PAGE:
Zafar's ruins still lie on Mudawwar Mountain near the town of Yarim. During this period, they began to decline and fall. Their trade failed to a very great extent, firstly, because of the Nabetaean domain over the north of Ḥijāz; secondly, because of the Roman superiority over the naval trade routes after the Roman conquest of Egypt, Syria and the north of Hijaz; and thirdly, because of intertribal warfare. Thanks to the three above-mentioned factors, families of Qaḥṭān were disunited and scattered about all over Arabia.

Bronze statue of Dhamar Ali Yahbur. "King of Saba, dhu raydan, Hadrmawt and Yamant" (Himyarite Kingdom) late 3rd-early 4th century CE.

Jewish monarchy[edit]

The Himyarite kings appear to have abandoned polytheism and converted to Judaism around the year 380, several decades after the conversion of the Ethiopian kingdom of Aksum to Christianity (340), though no changes occurred in its script, calendar, or language (unlike Aksum).[5] This date marks the end of an era in which numerous inscriptions record the names and deeds of kings, and dedicate buildings to local (e.g. Wagal and Simyada) and major (e.g. Almaqah) gods. From the 380s, temples were abandoned and dedications to the old gods ceased, replaced by references to Rahmanan, "the Lord of Heaven" or "Lord of Heaven and Earth".[6] The political context for this conversion may have been Arabia's interest in maintaining neutrality and good trade relations with the competing empires of Christian Byzantium and Zoroastrian Persia.[7]

One of the first Jewish kings, Tub'a Abu Kariba As'ad (r. 390-420), is believed to have converted following a military expedition into northern Arabia in an effort to eliminate Byzantine influence. The Byzantine emperors had long eyed the Arabian Peninsula and sought to control the lucrative spice trade and route to India. The Byzantines hoped to establish a protectorate by converting the inhabitants to Christianity. Some progress had been made in northern Arabia but with little success in Ḥimyar.[7]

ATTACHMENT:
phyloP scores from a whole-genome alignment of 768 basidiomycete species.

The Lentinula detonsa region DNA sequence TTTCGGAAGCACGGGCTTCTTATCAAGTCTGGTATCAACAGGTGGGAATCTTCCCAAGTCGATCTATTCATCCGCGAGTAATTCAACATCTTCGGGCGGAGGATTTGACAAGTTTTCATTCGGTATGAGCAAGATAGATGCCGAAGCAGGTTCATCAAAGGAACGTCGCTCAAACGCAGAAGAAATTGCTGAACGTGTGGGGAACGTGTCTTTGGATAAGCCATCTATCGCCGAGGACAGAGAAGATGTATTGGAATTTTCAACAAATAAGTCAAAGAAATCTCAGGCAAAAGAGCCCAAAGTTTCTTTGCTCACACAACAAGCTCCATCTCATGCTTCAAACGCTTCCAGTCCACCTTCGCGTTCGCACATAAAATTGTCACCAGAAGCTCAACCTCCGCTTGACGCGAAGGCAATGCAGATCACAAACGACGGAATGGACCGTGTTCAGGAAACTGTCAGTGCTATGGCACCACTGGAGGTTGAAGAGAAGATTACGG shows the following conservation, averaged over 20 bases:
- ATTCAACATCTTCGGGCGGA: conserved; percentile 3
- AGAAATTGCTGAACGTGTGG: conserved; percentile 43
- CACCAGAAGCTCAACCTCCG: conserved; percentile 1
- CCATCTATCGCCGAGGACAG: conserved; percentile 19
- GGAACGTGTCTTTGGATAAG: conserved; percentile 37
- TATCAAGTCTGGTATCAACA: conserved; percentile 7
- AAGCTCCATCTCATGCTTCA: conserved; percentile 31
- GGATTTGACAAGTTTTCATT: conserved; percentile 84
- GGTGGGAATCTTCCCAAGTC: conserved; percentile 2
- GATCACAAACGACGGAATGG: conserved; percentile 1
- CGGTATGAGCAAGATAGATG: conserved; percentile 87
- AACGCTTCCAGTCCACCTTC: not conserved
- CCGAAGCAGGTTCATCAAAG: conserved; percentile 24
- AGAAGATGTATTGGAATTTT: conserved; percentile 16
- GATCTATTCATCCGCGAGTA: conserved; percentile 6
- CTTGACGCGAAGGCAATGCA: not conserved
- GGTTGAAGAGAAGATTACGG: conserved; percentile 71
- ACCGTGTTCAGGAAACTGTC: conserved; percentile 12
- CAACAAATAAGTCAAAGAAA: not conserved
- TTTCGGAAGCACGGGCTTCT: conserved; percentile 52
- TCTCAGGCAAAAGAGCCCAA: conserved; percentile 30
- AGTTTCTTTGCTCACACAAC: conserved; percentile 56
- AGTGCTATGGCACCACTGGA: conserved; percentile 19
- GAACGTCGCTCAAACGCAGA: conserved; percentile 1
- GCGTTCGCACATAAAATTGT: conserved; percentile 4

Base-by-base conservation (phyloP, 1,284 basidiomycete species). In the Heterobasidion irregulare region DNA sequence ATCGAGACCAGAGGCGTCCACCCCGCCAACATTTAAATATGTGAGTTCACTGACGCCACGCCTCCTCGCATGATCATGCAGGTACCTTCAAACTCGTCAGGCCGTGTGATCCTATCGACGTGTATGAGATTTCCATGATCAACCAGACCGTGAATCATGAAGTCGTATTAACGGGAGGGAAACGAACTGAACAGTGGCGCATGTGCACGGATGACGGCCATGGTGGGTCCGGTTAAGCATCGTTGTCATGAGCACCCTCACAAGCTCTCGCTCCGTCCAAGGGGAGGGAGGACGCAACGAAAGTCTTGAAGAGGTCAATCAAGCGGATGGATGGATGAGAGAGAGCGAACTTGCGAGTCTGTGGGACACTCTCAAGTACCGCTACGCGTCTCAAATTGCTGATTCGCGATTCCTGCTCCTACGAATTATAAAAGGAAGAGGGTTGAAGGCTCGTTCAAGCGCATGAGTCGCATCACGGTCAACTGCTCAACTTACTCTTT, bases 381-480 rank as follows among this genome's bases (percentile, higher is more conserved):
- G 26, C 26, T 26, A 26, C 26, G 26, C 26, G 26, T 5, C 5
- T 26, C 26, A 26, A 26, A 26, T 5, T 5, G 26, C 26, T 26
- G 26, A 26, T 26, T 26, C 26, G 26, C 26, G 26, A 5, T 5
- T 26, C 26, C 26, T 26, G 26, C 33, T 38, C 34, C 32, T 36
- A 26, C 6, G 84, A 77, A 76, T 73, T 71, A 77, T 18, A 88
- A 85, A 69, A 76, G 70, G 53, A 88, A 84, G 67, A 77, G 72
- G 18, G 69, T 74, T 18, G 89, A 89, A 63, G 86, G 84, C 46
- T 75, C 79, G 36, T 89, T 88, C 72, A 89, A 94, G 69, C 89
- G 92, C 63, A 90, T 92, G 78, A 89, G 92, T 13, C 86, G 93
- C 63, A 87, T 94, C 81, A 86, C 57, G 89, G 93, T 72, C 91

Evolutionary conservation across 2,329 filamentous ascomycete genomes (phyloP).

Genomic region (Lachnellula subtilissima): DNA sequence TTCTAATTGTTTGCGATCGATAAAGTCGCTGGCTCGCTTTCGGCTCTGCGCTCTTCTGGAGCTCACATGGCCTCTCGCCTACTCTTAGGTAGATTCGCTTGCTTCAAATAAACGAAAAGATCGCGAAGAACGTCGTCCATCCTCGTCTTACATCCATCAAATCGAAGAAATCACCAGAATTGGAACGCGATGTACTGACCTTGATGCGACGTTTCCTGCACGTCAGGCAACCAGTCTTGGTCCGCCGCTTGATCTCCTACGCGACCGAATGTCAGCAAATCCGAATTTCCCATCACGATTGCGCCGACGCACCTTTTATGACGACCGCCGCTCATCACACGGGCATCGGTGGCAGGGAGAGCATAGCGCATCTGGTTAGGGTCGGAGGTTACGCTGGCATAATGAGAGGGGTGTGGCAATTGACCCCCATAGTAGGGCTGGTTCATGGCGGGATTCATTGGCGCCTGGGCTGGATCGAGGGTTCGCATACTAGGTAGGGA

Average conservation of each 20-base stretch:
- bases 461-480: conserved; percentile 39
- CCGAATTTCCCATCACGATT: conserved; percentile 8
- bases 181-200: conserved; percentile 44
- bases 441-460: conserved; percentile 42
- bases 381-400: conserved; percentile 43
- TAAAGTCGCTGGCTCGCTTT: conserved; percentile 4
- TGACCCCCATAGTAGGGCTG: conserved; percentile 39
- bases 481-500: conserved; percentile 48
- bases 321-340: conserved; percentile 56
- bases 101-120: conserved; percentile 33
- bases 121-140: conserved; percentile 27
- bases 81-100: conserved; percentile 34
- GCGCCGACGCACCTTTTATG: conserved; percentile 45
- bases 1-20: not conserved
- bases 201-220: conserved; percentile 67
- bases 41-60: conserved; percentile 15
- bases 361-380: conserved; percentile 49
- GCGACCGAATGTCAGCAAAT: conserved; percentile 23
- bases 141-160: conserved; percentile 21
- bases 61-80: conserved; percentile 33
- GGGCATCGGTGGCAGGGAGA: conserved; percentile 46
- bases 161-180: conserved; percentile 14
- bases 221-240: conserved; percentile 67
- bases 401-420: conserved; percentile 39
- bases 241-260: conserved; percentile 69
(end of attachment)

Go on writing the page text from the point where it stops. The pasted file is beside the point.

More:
Abu-Kariba's forces reached Yathrib and, meeting no resistance, they passed through the city, leaving the king's son behind as governor. Abu-Kariba soon received news that the people of Yathrib had killed his son. He turned back in order to wreak vengeance on the city. After cutting down the palm trees from which the inhabitants derived their main income, he laid siege to the city. The Jews of Yathrib fought side by side with their pagan neighbors.

During the siege Abu-Kariba fell severely ill. Two Jewish scholars in Yathrib, Ka'ab and Asad by name, called on the king in his camp and used their knowledge of medicine to restore him to health. While attending the king, they pleaded with him to lift the siege and make peace. The sages' appeal is said to have persuaded Abu-Kariba; he called off his attack and also embraced Judaism along with his entire army. At his insistence, the two Jewish scholars accompanied the Ḥimyarite king back to his capital, where he demanded that all his people convert to Judaism. Initially, there was great resistance, but after an ordeal had justified the king's demand and confirmed the truth of the Jewish faith, many Himyarites embraced Judaism. Some historians argue that the conversions were not due to political motivations, but that Judaism, by its philosophical, simplistic and austere nature, was attractive to the nature of the Semitic people.[8]